The Aesthetic Movement in England was a counter-cultural movement in Victorian art and literature taking place primarily between 1860 and 1900. The seeds of the movement were planted by the artist and critical theorist John Ruskin. His disciples – artists such as William Holman Hunt, D.G. Rossetti, Edward Burne-Jones, and James Abbot Whistler – created a kind of aesthetic prototype when they founded the Pre-Raphaelite Brotherhood in 1849 (Landow). The tenets of the PRB were primarily a reaction against the dehumanizing industrialization of the Victorian Age, displayed most prominently at the Great Exposition of 1851 (Monet). Their feelings towards the Industrial Revolution can best be seen in their art and clothing styles, both of which harken back to the simplistic styles of Medieval England (i.e. Pre-Raphael). The figures of the PRB and those in the paintings of they created are characterized by their long hair, muted or earth-colored dress tones, subtle floral accents, and Eastern-inspired jewelry (Monet).
This obsession with Medieval fashions had a twofold purpose: it allowed for the freedom of movement and expression precluded by traditional Victorian dress and, as it relied on natural dyes and homespun linens, went well with the Pre-Raphaelite focus on cottage industries and hand-crafted goods (Monet). These sensibilities would eventually turn into those we currently consider "aesthetic," but at this point, the well-known dictum “art for art’s sake” had not yet been adopted, and most Pre-Raphaelites still considered art a means to achieve social and moral revolution. Many even shied away from the term “aestheticism” as it was then considered to refer to things without artistic merit (Swafford).
It wasn’t until 1858 that unabashed aestheticism in art took off fully as a movement. By this point, the Trade Treaty passed between England and Japan had allowed an influx of Eastern art and influences to pour into and redefine the English art scene and the Grosvenor Gallery had been opened as a safe-haven for the display and promotion of aesthetic art (Brookes). The major turn came in 1873 when Walter Pater published his Studies in the History of the Renaissance (Landow). Referred to by Wilde as a “golden book” (Swafford), the “Conclusion” tacked onto the end of Renaissance laid the foundations for Aestheticism in its most recognizable form. In his “Conclusion,” Pater argued that life is fleeting and that moments of undeniable joy in life are more temporary still. Pater therefore says that the only chance we have of feeling fully satisfied in life “lies in expanding that interval, in getting as many pulsations as possible into the given time” (Pater). His best idea as to how one might achieve this feat was through art: “For art comes to you proposing frankly to give nothing but the highest quality to your moments as they pass, and simply for those moments' sake” (Pater). Pater taught at Oxford for much of his career and in that time became a mentor to several students who would go on to become prominent figures in the Aesthetic Movement, including Oscar Wilde (Landow).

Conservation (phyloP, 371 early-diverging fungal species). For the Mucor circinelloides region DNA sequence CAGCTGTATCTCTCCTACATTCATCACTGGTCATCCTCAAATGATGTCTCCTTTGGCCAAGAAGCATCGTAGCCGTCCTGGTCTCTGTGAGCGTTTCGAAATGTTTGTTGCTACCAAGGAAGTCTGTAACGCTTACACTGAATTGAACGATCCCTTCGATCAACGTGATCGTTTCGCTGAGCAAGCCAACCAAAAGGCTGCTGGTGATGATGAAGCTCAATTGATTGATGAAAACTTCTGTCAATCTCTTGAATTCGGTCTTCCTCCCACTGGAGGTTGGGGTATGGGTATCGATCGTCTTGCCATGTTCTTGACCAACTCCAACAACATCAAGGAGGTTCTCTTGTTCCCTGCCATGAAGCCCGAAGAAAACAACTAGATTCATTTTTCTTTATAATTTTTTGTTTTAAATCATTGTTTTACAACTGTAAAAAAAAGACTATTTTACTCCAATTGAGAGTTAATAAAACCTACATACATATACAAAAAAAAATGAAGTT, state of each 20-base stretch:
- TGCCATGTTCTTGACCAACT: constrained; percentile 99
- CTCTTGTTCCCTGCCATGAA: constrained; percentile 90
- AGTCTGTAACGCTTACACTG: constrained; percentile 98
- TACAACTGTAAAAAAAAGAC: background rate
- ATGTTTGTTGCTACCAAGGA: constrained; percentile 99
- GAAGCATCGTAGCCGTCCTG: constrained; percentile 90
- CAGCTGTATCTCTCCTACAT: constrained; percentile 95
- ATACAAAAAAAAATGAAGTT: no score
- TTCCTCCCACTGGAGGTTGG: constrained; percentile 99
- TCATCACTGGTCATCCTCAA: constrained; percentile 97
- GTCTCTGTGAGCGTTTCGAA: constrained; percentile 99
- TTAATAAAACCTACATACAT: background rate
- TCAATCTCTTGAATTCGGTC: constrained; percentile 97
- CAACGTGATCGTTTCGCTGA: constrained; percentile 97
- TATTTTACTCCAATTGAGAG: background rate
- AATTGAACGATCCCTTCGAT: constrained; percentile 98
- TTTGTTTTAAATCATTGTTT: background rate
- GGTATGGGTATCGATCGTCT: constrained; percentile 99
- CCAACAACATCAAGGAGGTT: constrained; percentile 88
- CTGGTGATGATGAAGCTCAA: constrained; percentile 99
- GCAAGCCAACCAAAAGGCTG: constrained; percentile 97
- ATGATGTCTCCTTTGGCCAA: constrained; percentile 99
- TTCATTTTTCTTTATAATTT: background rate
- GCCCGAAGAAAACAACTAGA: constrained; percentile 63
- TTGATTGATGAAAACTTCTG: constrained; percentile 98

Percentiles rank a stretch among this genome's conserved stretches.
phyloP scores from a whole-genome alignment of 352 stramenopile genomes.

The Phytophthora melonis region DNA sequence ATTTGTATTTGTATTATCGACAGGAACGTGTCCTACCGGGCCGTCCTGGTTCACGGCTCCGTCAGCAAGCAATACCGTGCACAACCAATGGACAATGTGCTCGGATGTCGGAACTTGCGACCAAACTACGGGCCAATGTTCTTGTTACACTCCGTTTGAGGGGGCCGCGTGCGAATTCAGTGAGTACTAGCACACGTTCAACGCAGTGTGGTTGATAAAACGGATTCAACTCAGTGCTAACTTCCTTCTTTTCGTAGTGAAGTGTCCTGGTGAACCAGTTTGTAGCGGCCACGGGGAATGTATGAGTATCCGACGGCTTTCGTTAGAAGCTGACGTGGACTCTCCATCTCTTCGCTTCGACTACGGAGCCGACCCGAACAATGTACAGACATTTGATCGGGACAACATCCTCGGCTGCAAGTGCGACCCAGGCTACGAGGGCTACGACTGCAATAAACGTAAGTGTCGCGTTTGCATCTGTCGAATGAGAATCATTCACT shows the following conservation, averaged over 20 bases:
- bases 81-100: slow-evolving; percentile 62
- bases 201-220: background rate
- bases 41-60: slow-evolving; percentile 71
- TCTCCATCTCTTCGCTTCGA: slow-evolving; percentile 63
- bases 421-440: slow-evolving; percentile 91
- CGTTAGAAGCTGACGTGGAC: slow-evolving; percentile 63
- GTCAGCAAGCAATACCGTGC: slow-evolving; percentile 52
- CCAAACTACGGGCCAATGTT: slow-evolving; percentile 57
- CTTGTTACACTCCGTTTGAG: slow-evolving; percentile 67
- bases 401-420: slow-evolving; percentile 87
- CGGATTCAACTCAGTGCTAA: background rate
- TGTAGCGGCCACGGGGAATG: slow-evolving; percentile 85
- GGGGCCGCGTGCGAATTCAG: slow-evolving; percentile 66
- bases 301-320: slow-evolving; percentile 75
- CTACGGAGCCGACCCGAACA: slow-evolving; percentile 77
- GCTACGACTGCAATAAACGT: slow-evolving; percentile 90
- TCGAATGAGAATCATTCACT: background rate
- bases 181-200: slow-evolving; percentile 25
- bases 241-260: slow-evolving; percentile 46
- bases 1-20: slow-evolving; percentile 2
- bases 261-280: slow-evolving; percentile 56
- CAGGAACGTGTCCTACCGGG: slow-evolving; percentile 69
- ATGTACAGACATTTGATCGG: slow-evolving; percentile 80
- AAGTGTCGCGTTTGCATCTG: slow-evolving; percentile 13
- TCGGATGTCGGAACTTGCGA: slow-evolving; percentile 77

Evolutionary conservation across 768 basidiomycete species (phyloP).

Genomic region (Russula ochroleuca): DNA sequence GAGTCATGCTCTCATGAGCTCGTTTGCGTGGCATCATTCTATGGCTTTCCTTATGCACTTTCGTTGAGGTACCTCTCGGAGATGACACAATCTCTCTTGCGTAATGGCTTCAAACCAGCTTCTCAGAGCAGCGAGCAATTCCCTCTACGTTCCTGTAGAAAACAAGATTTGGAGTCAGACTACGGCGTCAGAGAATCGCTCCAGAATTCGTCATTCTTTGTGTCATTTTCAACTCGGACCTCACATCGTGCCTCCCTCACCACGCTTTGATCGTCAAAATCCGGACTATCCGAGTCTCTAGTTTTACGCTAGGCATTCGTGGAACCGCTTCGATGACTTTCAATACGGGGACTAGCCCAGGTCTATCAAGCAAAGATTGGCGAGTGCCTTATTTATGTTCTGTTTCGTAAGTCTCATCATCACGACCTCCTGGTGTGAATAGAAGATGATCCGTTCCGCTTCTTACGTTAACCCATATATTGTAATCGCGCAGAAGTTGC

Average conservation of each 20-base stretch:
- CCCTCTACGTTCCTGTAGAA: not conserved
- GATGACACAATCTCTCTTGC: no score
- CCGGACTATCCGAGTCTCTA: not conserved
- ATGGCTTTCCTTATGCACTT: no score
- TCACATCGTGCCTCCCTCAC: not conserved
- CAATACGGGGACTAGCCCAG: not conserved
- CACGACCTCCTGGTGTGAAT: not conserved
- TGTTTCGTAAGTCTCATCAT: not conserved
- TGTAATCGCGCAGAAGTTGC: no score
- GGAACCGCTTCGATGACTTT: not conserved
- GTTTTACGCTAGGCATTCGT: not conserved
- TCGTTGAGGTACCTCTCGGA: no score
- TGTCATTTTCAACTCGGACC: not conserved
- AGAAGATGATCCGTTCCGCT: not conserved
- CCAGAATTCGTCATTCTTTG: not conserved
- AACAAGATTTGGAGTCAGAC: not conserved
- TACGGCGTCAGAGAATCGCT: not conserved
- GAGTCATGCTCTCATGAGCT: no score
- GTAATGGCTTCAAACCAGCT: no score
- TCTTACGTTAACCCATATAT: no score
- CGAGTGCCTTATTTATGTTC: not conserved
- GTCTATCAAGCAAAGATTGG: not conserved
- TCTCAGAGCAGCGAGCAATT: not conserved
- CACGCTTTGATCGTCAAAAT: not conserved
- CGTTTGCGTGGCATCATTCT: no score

Wilde carried the torch of Aestheticism into the public eye, becoming one of its most popular and controversial figures. He would become such an essential part of this period in art and literature that many use his1900 death to mark the end of the Aesthetic movement (Brookes). In literature, Aestheticism manifested itself in the depiction of ennui, nostalgia, and a recurring sense of loss. There was also a focus on the particularly ornate or perverse and on the notion of living life as art. References to Rome and Egypt also abound in Aesthetic literature, but unlike in previous artistic movements, these allusions were used entirely for artistic effect (Landow). In one form another, each of these defining characteristics pops up in The Picture of Dorian Gray, making it one of the best examples we have of the beliefs and feelings of aesthetes like Wilde.